Disabled can't use park's restrooms

Feds: That's an ADA violation

Published in the Asbury Park Press 08/17/05


Stairs leading to the Visitor Cener's back door effectively bar people with disabilities from gaining access to restrooms on weekends.
By locking the front door of the Visitor Center in Thompson Park on weekends but leaving the back door open for restroom access, the Monmouth County Park System is likely violating federal law, a spokesman for the U.S. Department of Justice said Tuesday.

That's because the back door of the Middletown park building is at the top of an eight-step stairway, making the restrooms inaccessible to some people with disabilities, especially those in wheelchairs.

The park system cannot open the facility on weekends the busiest visiting days in summer "yet close the only accessible entrance to it" without violating standards of the federal Americans with Disabilities Act, said Eric Holland of the U.S. Department of Justice. His is the agency that enforces the regulations of the disability act.

Holland said that in order to comply with the law, the Park System must provide an entrance accessible to all visitors if it opens the building at all.

The front entrance has a ramp.

Policy not changing

Laura Kirkpatrick, the parks' public information officer, said there are no plans to open the front entrance on weekends.

"There are restroom facilities at the Craft Center (in the park) that are handicapped-accessible," Kirkpatrick said of another park building at the park's western end.

However, there is no sign at the Visitor Center advising people about the other location. And there are no paved public roads connecting the two buildings. Visitors would need to drive outside the park and re-enter at a different entrance on Newman Springs Road.

Kirkpatrick added that since the Visitor Center also houses park employee offices on the second floor, there are security concerns with opening the front entrance on weekends.

"You can't just open and let people walk through," she said of the building, which was recently renovated by the county at a cost of $3.6 million.

"County officials should know better," said Carolyn Schwebel, a Middletown resident who uses both a cane and a wheelchair to get around.

Schwebel, who recently filed a lawsuit charging that Monmouth County violates ADA access regulations at seven other county buildings, said she checked out the VisitorCenter last weekend after an Asbury Park Press story reported the building is closed on weekends. In addition to not having a ramp, "there are also supposed to be two handrails along the stairs," she said of the back entrance. There's only one handrail.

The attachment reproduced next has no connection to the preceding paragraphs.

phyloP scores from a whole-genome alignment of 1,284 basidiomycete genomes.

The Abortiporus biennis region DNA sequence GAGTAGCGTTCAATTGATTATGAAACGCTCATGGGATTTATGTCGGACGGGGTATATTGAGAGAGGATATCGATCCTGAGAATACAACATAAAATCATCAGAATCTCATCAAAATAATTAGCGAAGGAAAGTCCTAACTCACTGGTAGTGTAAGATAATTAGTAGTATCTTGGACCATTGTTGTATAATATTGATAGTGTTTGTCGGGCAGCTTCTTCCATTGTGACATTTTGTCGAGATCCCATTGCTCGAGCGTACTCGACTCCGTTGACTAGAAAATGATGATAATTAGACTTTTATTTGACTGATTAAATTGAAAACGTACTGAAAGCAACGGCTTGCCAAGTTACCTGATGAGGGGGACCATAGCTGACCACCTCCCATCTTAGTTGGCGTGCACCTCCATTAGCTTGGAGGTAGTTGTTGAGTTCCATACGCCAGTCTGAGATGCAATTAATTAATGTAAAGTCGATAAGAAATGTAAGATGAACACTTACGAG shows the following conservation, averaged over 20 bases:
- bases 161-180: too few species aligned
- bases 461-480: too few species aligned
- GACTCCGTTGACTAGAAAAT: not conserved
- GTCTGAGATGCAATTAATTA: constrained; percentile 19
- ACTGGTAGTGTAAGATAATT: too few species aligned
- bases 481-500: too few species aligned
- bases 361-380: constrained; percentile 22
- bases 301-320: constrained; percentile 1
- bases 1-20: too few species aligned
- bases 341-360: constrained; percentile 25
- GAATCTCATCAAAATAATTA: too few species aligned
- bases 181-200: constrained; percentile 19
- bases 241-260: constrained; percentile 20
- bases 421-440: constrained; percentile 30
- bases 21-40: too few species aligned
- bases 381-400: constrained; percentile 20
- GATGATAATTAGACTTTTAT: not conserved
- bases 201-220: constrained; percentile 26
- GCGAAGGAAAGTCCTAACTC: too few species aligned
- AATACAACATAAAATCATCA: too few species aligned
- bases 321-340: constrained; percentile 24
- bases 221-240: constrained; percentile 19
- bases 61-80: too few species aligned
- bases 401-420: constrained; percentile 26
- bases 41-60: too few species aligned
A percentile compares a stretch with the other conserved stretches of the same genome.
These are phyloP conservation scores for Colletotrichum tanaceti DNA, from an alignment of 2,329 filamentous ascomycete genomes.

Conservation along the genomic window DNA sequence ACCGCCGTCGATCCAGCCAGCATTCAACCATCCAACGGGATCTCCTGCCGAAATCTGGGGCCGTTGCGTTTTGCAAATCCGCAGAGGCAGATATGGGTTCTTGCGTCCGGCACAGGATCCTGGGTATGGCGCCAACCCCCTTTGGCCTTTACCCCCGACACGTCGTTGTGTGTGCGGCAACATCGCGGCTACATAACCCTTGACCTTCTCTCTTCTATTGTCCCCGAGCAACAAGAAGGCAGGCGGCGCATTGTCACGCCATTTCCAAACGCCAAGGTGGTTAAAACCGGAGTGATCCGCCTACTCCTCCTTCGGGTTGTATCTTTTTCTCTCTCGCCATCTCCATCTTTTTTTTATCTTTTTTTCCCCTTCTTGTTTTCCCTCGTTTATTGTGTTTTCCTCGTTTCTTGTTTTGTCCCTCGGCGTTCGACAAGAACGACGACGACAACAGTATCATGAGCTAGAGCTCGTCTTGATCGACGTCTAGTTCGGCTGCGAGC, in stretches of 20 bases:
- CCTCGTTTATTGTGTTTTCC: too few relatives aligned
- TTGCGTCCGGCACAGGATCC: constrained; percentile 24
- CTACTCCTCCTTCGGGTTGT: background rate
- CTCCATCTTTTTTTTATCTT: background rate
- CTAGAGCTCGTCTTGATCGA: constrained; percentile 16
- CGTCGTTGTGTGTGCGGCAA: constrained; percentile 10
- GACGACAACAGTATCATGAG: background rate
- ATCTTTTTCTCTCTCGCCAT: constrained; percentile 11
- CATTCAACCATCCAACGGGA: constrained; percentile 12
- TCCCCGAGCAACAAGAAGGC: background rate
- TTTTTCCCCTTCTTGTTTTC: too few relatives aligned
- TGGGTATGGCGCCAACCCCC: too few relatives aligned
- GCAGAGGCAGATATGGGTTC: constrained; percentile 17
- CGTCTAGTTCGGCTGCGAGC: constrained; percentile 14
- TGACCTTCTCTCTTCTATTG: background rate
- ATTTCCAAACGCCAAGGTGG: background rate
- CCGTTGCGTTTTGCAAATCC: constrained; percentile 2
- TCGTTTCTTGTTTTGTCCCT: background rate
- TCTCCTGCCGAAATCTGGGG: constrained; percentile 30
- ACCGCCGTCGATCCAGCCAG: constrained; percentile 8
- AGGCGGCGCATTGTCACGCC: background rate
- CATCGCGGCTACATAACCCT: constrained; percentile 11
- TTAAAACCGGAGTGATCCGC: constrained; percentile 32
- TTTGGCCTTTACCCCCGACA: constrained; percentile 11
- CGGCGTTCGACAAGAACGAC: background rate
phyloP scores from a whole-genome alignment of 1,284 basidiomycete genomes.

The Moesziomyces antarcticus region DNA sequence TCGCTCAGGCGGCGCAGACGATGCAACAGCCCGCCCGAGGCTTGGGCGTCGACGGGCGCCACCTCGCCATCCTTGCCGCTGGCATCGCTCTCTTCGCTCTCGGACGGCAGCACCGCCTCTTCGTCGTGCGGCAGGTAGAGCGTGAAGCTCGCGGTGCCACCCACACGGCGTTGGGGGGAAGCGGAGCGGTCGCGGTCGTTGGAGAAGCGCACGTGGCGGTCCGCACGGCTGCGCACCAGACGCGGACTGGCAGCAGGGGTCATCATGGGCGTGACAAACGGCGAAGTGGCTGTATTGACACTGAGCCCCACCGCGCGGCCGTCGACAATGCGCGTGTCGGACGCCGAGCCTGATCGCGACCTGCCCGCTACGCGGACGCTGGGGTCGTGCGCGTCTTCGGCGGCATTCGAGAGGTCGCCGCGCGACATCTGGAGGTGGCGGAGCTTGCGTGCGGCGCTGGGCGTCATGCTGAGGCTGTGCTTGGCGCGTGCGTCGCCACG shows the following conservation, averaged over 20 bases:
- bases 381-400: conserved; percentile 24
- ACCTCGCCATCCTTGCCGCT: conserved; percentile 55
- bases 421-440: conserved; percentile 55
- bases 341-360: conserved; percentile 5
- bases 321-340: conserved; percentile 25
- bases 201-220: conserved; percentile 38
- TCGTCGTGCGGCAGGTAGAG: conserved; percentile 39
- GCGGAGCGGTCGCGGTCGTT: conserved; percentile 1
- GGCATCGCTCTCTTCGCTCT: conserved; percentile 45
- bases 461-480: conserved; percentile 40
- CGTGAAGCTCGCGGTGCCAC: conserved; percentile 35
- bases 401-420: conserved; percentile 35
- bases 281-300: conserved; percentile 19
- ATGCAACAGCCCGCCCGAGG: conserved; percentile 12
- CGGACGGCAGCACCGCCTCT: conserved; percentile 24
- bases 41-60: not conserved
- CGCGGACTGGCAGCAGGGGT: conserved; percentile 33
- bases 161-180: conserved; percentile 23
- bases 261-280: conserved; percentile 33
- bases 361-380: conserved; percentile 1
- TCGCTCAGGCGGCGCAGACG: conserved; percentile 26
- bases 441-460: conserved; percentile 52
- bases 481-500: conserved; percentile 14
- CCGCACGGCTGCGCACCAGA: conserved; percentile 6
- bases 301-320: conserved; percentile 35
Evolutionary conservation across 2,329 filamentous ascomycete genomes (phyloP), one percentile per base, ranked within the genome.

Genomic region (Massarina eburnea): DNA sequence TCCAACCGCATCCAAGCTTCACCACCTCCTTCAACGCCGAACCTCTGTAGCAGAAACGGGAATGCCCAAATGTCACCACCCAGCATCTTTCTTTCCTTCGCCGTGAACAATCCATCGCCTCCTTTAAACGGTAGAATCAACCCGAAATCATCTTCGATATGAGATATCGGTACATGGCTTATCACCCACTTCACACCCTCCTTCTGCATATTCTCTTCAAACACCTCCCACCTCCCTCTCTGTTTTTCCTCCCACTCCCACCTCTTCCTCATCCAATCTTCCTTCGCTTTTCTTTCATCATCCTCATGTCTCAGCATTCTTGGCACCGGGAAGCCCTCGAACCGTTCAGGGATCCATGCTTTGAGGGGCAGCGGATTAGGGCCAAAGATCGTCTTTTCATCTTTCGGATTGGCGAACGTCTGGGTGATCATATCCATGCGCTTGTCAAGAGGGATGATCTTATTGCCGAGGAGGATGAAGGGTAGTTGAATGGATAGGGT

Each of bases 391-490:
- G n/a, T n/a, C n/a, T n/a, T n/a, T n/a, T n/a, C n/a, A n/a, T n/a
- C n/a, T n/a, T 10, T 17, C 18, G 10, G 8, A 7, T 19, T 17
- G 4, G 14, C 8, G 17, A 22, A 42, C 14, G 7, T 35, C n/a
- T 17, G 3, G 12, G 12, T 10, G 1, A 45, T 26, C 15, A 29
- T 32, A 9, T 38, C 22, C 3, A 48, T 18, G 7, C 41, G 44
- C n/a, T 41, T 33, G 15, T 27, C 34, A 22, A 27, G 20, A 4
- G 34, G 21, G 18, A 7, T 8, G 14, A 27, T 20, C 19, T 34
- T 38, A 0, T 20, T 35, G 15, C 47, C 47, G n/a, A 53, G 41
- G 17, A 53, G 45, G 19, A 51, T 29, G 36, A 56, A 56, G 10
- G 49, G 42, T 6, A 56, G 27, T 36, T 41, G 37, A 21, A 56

Park officials "probably just didn't think about wheelchairs when they decided to leave the back door open," said Jim Marzano, 70, of Union Beach, who has used a wheelchair his entire life.

"Why don't they just unlock the front door on weekends? That would fix things."

Kirkpatrick, the parks spokeswoman, said that won't happen until sometime in October, when the park celebrates Thompson Park Day with an exhibit in the Visitor Center.

And there's no guarantee that after that, the park will keep the Visitor Center open on weekends.

"We plan to monitor attend-ance and see what kind of visitation we have," she said. "We may just open it seasonally."

"Internal" decision

Kirkpatrick said park officials did not consult with the director of the county's Office on Disabilities, Alexander Buono, about access to Visitor Center on weekends. Buono could not be reached for comment.

Kirkpatrick said park officials also did not contact federal authorities to see if the practice of leaving the center's back door open complied with ADA regulations.

Instead, she said, an "internal committee" made the decision that the park system was not violating ADA guidelines.

Dave Yanchulis, an accessibility specialist with the Access Board, a federal agency that maintains accessibility design standards, agreed that weekend access at the Visitor Center is likely in violation of federal law.

Stan Soden, a coordinator for Moceans, a "center for independent living" in Long Branch, said he is surprised by the county's noncompliance.

"I've been to a number of county parks, and they are relatively accessible in terms of the restrooms," said Soden, who uses a wheelchair.

Pat McShane, the executive director of Moceans, said the organization may contact both the county and the Department of Justice about the issue.

"We'd just like to make sure (the county) is in compliance" with ADA regulations, she said.